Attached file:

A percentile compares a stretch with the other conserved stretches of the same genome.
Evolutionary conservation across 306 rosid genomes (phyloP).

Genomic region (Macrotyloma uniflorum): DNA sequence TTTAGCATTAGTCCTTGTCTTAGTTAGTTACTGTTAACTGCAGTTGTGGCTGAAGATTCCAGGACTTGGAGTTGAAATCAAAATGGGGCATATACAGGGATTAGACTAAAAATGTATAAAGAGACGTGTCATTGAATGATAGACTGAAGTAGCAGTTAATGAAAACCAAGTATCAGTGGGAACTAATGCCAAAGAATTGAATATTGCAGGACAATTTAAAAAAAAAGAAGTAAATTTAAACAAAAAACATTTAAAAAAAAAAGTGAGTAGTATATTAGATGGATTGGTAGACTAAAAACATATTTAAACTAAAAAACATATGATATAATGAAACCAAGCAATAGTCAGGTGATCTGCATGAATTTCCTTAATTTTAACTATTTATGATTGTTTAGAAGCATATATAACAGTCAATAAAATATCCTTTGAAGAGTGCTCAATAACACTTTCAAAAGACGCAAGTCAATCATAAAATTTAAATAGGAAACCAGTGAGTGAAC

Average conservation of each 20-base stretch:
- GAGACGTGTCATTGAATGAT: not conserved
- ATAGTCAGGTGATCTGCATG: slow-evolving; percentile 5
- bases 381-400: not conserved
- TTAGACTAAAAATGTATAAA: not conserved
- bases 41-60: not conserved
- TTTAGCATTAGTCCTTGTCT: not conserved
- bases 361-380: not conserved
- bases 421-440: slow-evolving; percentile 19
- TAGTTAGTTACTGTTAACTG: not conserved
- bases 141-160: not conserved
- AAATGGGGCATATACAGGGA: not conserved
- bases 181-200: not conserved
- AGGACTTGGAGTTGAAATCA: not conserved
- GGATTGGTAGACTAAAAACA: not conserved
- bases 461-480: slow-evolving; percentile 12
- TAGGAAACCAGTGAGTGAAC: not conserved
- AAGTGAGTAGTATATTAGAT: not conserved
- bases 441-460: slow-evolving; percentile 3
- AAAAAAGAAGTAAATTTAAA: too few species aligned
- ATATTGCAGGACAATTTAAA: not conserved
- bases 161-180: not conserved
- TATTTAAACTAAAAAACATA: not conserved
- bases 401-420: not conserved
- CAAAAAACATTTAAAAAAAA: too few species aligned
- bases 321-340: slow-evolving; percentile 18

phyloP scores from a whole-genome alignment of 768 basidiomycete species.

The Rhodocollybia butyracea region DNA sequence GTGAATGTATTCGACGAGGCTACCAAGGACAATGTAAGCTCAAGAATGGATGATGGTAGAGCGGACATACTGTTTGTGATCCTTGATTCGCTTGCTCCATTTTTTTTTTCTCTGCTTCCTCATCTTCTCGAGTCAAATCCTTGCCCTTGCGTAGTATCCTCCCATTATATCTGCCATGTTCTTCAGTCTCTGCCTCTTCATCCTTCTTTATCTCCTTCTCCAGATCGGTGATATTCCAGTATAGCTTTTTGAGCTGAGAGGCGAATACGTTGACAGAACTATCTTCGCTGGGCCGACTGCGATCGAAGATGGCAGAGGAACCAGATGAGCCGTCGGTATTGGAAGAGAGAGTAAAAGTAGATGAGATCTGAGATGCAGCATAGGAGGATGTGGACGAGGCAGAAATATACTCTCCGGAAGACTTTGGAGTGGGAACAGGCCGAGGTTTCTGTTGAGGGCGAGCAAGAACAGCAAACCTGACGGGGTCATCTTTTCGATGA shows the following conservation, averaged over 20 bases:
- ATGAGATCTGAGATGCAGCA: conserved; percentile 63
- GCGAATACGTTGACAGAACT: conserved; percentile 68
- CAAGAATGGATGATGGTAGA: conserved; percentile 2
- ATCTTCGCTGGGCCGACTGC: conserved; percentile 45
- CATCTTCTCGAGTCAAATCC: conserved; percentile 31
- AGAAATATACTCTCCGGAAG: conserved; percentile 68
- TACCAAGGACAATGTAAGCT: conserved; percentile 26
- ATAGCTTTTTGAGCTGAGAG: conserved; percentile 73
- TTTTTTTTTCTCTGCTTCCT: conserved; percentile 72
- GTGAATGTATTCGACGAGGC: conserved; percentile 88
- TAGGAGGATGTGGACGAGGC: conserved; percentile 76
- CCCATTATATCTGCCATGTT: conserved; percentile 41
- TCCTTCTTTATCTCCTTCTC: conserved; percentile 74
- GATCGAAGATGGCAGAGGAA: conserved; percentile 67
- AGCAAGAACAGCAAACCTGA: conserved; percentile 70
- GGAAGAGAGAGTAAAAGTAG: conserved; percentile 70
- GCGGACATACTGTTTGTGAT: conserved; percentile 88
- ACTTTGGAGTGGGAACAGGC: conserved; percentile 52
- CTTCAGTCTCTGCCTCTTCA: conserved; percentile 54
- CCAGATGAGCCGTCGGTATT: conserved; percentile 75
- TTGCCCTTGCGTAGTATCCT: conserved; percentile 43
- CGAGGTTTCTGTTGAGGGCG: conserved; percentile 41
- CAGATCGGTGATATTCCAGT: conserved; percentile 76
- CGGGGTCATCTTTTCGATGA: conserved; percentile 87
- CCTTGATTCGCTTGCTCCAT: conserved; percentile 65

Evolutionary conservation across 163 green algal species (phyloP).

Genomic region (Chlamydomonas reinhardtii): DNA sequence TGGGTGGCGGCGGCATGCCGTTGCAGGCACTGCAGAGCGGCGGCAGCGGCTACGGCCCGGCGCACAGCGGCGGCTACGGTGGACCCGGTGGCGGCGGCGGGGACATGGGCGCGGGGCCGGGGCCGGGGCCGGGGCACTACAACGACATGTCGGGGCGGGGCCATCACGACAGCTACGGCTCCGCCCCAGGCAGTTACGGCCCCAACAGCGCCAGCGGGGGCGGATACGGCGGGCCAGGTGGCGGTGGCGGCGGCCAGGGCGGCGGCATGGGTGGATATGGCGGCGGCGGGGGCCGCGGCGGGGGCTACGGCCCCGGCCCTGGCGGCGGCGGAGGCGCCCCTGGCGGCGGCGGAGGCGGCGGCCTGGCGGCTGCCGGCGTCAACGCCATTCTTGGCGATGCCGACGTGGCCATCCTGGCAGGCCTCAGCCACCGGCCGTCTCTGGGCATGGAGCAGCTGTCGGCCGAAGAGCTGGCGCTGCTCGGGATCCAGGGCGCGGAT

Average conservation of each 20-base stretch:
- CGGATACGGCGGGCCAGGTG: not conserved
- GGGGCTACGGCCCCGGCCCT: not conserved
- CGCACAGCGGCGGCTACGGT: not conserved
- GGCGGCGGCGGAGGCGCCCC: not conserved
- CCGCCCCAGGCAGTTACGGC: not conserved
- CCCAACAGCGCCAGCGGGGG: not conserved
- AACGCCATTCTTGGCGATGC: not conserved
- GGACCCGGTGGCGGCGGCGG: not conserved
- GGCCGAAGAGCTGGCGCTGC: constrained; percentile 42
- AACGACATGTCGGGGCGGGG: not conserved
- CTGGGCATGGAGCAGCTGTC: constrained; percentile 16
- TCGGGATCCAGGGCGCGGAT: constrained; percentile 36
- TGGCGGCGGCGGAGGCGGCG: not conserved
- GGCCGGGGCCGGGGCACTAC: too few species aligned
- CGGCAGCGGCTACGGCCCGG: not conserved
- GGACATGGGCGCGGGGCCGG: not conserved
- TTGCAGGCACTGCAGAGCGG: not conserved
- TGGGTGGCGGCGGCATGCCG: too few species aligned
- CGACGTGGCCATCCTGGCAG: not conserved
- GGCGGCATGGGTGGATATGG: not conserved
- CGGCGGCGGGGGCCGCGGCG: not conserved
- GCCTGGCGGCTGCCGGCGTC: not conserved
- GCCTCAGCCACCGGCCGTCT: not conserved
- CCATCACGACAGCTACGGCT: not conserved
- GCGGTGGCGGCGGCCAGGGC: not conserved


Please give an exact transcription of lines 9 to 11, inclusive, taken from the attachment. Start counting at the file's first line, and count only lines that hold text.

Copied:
- bases 41-60: not conserved
- TTTAGCATTAGTCCTTGTCT: not conserved
- bases 361-380: not conserved